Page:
Apparently it was not hate but Israeli violence combined with Palestinian distress that triggered a Hamas response. Nevertheless, an Israeli journalist noted at the time, "Palestinian sources said they do not believe Hamas plans to launch a massive rocket strike on Israel unless the IDF begins offensive operations in the Strip." Israel "did not exhaust the diplomatic processes before embarking on another dreadful campaign of killing and ruin."

    Another commenter jumped on this line in my article: "See, we [Israel] are no different than the British in Kenya, the French in Algeria or the Americans in Vietnam. (A fully consistent Zionist might even add 'or the Germans in Poland')." The critic retorted: "The obvious difference is that the Poles were not lobbing missiles into Germany, the Africans were not sending suicide bombers into London, and the Vietnamese were not calling for the destruction of the United States.... An armed faction of the Palestinians were waging a guerilla war against the Israeli civilians." The truth, as we've seen, is much more complicated and the blame far less clear.

    And note that the critic's quote left off the first part of my sentence: "This is what a logically consistent Zionist should say." My article did not say that Israel behaves like other nations; in fact, it stressed the opposite. In this sentence, I was only making the point that the ideology of Zionism began with Jews who wanted a nation that behaves like other "normal" nations. I went on to note that "normal" nations not only wreak unwarranted violence, but also do what the commenter did: claim that it's morally justified. When facts appear that throw their justification in doubt, "normal" nations ignore them, just as these commenters did.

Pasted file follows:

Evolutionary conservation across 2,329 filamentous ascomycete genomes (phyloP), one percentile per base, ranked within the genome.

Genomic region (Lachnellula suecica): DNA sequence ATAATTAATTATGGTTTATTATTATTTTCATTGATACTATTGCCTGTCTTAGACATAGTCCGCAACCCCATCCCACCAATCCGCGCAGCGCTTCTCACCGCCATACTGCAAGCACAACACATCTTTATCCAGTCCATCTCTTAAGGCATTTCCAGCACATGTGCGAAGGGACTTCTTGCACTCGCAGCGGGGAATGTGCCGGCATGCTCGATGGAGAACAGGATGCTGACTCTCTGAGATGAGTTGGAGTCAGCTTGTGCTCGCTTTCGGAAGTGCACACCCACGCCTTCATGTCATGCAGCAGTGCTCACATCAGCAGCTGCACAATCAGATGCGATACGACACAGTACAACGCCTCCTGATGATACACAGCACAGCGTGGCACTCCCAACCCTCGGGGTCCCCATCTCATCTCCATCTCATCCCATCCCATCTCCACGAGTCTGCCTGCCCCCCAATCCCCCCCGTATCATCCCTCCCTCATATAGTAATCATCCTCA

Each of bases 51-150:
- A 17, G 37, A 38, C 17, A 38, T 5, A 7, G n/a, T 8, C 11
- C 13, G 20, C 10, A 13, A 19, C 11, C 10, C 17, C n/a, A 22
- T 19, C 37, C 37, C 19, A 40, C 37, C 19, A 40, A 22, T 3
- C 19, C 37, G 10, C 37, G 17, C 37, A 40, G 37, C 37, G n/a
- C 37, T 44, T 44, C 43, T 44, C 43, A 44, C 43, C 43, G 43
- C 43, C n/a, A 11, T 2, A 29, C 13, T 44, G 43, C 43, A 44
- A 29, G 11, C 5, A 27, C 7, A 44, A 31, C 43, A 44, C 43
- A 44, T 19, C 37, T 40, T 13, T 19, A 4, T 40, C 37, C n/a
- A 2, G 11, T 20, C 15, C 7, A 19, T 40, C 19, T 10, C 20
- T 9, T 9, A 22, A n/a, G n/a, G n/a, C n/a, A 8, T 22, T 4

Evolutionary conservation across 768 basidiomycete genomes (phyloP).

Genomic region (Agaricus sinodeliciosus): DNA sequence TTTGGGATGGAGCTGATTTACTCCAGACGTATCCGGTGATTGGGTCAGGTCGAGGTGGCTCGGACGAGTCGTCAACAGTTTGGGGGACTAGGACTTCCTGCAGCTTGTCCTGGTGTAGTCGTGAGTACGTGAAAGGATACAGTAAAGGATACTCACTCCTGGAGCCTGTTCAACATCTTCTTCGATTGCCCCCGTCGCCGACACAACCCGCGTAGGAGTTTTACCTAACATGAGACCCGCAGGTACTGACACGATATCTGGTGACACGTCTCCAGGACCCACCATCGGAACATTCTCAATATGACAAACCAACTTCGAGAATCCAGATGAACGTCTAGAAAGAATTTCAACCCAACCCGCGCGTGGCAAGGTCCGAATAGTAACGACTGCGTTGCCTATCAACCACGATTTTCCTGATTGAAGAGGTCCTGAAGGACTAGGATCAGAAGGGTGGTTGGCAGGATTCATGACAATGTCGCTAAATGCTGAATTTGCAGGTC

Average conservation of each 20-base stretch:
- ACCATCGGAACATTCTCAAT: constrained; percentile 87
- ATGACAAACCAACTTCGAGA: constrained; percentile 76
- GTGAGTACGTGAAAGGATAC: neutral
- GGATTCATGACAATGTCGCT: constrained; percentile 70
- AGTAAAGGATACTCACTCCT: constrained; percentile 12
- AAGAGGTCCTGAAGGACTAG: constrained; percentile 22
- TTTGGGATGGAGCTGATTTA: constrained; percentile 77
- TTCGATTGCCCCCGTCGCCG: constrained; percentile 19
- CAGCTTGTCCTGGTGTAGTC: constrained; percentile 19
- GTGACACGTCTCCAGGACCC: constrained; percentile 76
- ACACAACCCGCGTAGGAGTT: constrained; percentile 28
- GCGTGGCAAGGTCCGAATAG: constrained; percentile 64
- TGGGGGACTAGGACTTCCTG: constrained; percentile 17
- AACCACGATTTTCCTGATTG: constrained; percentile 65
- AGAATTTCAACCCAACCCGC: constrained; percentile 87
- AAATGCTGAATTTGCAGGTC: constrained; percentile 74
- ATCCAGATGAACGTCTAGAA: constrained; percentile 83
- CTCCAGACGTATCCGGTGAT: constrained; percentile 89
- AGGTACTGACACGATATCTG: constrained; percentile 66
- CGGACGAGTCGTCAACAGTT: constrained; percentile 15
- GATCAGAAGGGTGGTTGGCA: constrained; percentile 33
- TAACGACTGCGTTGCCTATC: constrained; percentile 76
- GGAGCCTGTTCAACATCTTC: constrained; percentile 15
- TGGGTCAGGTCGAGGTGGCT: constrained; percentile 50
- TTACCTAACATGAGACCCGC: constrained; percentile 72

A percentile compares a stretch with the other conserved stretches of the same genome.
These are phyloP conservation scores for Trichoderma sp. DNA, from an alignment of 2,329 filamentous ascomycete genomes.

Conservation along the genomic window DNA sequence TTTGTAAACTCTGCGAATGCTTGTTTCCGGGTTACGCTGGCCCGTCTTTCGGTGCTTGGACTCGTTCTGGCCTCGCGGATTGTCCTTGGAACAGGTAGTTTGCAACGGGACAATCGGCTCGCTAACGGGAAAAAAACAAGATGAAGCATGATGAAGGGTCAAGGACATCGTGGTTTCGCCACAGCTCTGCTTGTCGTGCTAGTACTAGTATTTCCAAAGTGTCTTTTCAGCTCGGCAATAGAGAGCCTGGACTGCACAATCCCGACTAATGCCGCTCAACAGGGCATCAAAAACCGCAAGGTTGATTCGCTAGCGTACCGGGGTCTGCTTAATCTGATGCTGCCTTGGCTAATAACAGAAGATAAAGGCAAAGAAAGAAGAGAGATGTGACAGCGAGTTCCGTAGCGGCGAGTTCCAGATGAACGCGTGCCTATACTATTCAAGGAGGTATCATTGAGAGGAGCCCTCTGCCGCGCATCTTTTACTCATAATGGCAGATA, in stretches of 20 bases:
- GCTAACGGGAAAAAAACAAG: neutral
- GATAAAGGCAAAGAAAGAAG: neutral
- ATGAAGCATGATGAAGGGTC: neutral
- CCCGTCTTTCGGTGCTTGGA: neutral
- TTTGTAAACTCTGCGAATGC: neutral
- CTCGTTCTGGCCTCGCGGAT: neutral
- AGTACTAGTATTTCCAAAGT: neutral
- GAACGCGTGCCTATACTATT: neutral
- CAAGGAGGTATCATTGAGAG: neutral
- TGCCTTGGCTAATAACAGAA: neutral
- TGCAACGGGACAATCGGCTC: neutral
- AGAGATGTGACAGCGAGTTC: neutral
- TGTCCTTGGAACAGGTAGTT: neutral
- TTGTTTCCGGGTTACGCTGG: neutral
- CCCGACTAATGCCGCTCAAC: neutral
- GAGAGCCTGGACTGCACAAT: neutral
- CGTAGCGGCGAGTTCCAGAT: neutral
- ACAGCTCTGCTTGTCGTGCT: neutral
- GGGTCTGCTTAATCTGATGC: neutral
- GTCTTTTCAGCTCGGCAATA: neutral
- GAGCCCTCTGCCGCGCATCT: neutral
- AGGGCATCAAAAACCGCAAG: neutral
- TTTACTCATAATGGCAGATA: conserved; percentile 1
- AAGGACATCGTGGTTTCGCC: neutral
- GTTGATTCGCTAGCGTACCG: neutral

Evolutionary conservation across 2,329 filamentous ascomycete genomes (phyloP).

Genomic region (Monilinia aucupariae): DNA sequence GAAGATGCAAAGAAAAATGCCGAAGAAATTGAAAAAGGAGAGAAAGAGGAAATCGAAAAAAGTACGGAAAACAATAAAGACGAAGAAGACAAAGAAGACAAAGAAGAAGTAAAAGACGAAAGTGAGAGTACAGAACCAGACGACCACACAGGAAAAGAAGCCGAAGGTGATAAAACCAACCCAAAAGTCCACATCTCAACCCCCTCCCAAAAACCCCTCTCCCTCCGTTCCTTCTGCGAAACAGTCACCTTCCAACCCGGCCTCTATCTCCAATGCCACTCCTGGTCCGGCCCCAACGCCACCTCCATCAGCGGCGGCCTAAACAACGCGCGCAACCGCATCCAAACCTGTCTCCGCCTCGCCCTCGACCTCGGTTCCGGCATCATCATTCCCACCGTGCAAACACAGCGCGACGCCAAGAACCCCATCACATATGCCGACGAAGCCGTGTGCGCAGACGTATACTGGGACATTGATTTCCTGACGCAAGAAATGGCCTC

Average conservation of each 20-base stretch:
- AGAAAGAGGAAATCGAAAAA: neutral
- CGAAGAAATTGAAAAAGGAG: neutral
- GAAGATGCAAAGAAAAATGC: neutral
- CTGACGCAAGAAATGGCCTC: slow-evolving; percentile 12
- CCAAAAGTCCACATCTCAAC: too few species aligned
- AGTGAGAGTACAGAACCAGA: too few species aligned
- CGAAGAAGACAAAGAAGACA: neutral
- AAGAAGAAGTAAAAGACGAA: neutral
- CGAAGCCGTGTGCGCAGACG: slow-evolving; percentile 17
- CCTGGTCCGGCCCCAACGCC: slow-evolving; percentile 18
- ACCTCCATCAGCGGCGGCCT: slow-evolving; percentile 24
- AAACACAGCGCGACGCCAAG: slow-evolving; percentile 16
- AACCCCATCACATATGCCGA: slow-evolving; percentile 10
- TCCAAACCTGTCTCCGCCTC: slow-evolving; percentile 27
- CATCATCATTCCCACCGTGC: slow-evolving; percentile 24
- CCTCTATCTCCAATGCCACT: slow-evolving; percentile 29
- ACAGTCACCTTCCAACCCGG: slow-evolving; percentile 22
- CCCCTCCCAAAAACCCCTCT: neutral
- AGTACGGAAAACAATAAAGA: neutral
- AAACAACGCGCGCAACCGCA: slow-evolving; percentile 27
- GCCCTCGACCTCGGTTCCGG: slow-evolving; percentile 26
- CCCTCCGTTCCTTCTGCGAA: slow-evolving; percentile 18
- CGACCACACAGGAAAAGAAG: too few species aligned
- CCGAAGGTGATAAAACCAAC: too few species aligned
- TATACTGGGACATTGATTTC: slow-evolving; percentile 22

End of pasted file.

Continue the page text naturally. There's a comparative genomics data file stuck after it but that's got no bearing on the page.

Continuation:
As a professor, I want to give these commenters a rather low grade for accuracy and reading comprehension. As a professor of the history of Judaism, and a life-long, participant-observer in the Jewish community, I want to try to explain why, as it appears to me, they are held back by such poor comprehension. It's not a learning disability. It's a blind faith.

    These people don't look at the facts and then conclude that Israel is pure and innocent. That's the premise they begin with before they look at any facts. So, no one can confuse them with the facts. Their minds are already made up. When inconvenient facts appear, these Jews who know no Israeli sin simply overlook or distort the facts so they can hold on to their faith in Israel's purity and innocence.